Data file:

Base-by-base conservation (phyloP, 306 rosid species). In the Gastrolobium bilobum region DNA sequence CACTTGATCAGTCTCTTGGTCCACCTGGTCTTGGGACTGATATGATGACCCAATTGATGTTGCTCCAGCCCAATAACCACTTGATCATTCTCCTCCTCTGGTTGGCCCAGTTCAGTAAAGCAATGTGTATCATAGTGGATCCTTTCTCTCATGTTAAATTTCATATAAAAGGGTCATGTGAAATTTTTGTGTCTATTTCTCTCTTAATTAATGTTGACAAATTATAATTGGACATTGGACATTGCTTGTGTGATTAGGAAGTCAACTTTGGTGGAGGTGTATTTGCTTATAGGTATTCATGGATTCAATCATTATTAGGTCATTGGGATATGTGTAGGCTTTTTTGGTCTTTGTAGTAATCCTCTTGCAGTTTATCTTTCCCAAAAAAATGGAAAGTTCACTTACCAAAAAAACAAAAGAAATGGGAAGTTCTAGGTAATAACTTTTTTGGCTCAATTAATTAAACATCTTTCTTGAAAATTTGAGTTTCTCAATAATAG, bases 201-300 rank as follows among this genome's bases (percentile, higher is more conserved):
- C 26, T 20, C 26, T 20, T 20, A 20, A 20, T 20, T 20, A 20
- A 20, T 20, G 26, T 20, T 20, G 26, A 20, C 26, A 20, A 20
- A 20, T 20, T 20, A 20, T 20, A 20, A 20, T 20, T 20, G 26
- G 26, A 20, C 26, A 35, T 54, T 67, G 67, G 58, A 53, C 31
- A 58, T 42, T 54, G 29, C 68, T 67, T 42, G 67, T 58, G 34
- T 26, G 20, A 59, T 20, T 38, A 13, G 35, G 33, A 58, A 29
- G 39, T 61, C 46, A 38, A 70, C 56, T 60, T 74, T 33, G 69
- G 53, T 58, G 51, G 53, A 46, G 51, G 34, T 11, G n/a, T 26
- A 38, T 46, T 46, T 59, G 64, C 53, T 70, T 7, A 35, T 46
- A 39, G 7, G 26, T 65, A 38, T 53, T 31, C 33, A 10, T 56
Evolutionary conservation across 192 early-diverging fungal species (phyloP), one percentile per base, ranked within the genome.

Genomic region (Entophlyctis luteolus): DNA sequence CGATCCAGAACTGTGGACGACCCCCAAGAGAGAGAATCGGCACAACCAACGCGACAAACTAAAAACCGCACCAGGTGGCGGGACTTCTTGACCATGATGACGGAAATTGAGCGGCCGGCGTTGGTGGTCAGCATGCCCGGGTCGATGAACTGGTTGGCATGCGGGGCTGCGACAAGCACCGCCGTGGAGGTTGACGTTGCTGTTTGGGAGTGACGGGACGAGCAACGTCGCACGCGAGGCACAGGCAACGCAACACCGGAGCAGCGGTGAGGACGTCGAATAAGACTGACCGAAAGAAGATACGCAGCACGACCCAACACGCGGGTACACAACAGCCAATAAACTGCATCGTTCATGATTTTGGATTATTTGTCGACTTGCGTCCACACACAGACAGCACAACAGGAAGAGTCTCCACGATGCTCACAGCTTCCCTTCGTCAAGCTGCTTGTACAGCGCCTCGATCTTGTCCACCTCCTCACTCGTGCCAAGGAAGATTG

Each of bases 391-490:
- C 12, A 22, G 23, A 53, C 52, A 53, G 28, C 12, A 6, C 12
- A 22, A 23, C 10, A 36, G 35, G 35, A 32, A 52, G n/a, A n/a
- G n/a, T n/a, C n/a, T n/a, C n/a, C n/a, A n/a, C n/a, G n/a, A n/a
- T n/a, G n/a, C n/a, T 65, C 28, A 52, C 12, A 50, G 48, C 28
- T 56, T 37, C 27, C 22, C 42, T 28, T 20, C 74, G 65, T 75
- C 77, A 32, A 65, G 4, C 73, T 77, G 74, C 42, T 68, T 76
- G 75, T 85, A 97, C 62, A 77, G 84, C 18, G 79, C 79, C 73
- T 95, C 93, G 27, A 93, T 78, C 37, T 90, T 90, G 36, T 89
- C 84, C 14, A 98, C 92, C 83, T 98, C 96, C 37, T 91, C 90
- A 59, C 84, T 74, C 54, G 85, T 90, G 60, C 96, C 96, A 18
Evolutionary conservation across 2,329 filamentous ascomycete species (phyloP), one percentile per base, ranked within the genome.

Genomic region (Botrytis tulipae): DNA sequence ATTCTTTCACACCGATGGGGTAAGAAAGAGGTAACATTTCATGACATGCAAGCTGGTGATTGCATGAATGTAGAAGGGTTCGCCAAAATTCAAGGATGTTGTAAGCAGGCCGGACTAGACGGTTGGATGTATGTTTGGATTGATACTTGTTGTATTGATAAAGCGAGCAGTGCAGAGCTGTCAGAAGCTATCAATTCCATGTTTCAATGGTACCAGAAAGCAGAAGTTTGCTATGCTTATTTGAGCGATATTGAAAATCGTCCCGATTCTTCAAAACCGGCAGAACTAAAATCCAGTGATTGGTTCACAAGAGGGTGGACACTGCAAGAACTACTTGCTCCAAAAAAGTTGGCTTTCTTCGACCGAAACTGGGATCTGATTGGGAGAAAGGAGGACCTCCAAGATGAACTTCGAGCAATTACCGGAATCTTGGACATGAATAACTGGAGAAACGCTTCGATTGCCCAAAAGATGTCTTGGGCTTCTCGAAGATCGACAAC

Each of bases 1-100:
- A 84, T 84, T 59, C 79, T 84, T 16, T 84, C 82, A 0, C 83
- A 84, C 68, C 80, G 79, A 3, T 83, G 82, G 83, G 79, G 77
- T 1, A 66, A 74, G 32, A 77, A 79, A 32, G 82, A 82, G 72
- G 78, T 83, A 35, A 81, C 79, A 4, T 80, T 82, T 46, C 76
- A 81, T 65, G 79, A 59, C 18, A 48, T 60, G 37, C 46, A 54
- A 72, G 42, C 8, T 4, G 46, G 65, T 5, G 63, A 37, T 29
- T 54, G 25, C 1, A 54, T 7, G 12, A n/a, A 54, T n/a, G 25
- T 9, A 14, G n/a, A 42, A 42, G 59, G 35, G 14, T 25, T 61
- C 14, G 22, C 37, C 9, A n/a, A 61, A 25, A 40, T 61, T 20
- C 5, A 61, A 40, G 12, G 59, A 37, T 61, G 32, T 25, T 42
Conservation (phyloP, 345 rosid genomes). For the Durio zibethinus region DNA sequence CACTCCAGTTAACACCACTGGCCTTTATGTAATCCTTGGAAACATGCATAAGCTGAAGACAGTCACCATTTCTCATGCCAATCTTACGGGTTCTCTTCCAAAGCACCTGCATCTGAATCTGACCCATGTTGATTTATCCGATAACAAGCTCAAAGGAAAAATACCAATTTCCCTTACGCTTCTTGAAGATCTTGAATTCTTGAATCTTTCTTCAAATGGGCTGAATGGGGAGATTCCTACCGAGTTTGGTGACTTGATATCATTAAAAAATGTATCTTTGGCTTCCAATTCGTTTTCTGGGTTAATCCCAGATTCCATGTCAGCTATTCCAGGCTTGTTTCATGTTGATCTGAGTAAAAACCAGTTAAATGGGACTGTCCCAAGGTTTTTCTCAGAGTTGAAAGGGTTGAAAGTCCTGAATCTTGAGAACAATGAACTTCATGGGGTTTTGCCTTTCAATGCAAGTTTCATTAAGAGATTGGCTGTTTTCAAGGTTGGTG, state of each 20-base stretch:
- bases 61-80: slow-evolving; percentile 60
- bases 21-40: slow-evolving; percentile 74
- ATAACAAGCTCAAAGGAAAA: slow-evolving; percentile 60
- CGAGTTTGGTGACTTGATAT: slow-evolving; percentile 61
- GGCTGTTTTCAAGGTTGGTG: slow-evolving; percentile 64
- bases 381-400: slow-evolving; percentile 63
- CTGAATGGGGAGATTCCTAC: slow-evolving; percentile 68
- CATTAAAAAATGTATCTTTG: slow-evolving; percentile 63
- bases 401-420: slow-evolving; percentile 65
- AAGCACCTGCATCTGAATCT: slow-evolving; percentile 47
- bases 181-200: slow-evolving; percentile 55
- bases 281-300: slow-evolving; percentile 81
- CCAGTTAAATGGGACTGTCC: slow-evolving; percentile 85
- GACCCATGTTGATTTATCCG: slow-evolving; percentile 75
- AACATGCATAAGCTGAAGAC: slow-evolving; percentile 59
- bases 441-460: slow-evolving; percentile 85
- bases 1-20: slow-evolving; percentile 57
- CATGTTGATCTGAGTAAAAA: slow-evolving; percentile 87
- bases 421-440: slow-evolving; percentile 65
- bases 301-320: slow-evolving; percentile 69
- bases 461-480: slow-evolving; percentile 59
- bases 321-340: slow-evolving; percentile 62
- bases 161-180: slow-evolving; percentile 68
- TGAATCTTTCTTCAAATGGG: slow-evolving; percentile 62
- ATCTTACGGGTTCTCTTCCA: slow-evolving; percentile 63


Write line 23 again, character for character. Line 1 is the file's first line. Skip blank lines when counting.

- C 84, C 14, A 98, C 92, C 83, T 98, C 96, C 37, T 91, C 90